- Make pesto, or other herb-heavy sauces and condiments. Basil reigns at the top of the list for pesto, but cilantro, mint, dill and parsley are all fair game. Mix and match based on your supplies or taste. It’s easy to adapt pesto on the fly, tasting in between additions in your food processor.
Other options on the saucy spectrum: South American chimichurri and Indian chutney. Even a standard vinaigrette can be punched up with herbs.
- Preserve them for the long-term. I find that pesto freezes extraordinarily well (I leave out the cheese and typically use pecans or walnuts instead of pine nuts).
Drying herbs is another possibility. Tie them together in small bunches with twine or string, and hang them in a dry spot with good air circulation.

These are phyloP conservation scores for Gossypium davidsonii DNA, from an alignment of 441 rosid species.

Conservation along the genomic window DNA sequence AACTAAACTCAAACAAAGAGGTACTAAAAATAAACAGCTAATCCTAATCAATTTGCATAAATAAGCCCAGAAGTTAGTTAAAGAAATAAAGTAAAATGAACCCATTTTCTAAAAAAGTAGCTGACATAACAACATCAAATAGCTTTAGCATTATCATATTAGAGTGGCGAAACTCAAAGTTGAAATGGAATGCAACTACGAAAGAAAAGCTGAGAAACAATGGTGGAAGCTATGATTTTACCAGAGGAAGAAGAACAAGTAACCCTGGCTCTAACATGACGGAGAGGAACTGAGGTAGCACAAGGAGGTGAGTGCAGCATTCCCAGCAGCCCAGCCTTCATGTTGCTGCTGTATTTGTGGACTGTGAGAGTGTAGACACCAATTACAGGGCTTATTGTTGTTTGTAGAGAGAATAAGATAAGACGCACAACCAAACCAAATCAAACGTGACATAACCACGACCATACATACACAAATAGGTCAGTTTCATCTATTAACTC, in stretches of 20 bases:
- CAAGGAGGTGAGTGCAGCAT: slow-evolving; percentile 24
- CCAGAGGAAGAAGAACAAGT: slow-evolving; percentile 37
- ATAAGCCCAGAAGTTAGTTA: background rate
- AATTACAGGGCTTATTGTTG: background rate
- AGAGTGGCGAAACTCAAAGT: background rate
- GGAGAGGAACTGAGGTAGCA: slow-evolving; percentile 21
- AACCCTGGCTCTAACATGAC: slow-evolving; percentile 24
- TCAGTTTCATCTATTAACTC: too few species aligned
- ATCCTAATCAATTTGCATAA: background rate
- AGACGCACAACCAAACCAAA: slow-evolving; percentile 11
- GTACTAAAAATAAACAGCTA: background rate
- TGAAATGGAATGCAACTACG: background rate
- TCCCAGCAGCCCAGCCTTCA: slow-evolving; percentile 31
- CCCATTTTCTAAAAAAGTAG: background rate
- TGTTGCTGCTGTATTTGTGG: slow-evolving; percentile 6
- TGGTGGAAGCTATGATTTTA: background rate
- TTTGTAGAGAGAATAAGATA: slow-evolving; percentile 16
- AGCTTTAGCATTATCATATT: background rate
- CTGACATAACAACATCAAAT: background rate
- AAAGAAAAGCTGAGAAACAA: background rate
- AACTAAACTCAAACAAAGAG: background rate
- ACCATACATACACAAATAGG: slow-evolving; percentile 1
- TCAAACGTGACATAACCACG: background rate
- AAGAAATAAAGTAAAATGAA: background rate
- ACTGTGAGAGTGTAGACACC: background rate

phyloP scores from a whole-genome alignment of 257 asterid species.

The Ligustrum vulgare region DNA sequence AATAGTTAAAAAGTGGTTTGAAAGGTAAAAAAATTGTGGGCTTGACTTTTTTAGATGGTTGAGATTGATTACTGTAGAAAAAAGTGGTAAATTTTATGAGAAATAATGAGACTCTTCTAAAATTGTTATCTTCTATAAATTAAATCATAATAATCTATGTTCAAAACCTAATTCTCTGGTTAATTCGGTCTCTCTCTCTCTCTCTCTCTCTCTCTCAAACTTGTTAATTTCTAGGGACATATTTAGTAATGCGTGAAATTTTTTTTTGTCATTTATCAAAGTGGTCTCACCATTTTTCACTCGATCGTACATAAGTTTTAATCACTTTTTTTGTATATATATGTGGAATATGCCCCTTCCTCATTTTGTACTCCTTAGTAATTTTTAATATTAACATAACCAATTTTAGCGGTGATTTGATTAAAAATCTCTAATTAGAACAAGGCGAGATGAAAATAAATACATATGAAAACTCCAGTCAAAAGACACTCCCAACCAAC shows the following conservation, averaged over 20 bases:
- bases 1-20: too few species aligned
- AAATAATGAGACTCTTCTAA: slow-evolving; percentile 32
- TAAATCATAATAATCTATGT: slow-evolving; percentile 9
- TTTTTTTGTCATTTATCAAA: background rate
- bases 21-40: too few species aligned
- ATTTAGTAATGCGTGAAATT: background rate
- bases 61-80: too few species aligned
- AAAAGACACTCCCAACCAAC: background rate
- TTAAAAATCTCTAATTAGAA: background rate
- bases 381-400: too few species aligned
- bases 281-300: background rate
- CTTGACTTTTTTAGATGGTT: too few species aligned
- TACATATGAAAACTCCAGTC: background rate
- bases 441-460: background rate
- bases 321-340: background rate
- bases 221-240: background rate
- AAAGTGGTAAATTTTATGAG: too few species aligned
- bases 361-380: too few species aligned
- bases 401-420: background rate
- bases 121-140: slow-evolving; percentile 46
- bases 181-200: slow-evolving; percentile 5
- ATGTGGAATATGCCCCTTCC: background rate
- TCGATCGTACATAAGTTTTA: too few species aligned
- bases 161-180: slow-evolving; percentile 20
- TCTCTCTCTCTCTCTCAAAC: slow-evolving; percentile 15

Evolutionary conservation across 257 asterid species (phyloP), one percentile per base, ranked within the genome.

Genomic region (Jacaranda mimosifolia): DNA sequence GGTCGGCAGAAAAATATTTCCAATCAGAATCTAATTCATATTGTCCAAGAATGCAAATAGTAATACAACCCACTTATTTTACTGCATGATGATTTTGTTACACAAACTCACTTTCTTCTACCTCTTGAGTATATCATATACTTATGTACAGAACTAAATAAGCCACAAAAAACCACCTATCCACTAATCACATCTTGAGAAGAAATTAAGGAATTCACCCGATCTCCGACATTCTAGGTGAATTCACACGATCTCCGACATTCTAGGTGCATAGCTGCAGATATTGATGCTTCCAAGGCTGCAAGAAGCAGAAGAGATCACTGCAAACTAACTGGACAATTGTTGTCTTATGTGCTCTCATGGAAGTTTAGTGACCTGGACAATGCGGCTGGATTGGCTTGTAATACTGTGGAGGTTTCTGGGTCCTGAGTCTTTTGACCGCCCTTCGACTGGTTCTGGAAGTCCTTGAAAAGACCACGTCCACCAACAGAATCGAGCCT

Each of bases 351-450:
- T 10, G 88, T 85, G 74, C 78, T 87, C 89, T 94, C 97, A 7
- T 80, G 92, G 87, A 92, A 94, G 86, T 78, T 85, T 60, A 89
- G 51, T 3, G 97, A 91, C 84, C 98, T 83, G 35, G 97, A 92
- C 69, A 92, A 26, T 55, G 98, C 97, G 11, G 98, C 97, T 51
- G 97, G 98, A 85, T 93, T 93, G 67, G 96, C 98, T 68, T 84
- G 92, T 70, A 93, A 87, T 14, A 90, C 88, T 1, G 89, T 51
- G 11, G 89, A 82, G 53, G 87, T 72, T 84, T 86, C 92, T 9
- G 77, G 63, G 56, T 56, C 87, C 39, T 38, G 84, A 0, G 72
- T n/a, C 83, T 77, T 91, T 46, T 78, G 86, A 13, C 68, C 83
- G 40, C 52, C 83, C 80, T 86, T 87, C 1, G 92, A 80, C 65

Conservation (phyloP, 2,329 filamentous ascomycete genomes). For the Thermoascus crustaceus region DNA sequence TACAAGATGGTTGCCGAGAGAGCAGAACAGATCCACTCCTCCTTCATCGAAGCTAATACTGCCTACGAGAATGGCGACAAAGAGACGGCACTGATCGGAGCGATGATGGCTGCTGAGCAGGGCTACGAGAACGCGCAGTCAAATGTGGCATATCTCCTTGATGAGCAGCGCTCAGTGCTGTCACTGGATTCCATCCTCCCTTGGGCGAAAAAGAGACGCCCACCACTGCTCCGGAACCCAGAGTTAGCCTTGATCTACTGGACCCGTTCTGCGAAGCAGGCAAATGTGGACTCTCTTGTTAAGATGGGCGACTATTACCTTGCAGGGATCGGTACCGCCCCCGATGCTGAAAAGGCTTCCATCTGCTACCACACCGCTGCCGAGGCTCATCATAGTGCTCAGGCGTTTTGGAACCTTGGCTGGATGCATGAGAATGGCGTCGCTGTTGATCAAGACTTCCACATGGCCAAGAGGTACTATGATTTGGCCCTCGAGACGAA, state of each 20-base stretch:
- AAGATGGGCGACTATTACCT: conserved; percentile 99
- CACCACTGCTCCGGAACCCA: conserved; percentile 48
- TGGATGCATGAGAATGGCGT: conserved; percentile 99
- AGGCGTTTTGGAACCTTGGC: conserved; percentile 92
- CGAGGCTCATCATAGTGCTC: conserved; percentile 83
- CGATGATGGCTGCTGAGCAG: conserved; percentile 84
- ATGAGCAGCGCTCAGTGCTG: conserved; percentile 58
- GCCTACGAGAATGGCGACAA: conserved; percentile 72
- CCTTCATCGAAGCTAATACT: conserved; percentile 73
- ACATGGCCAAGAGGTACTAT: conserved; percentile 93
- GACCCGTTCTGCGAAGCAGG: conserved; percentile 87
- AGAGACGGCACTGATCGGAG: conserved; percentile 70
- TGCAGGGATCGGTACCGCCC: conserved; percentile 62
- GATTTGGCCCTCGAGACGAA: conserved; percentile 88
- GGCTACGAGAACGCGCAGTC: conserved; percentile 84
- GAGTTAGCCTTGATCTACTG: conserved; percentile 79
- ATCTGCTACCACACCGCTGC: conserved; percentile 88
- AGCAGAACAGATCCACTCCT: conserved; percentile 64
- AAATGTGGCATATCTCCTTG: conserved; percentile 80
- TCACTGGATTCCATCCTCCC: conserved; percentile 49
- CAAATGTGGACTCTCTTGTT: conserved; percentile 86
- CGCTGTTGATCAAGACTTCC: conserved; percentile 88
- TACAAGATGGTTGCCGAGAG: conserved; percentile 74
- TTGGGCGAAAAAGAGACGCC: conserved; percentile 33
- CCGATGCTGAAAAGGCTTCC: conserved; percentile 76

You want to check them daily, according to “Cooking With Herbs” by Susan Belsinger and Carolyn Dille, and you’ll know when they’re ready if they crackle and crumble when rubbed between your fingers.
You can extract further moisture by drying them on a baking sheet in a 200-degree oven for 3 to 5 minutes. Then you can store them — off the stem but still as whole leaves — in a clean jar with a tight-fitting lid.
- Treat them more like other greens, using them in higher quantities instead of as accents. And you can use the chopped-up stems of many soft herbs.
- Steep them. Herbs can be used to flavor a variety of liquids, for enjoyment now or later. One of the most straightforward is an herbal tea (or ptisan), whether you decide to steep fresh or dried herbs. Feel free to mix and match to come up with your own custom blend.
Another option is to make an aromatic simple syrup, the standard 1-to-1 mix of sugar and water.
- There’s always ice cream. Steep fresh herbs in your cooled, or cooling, ice cream base. Mint naturally goes with chocolate chunks, though you can expand your horizons and think about pairing thyme with lemon and/or honey and basil with blueberry.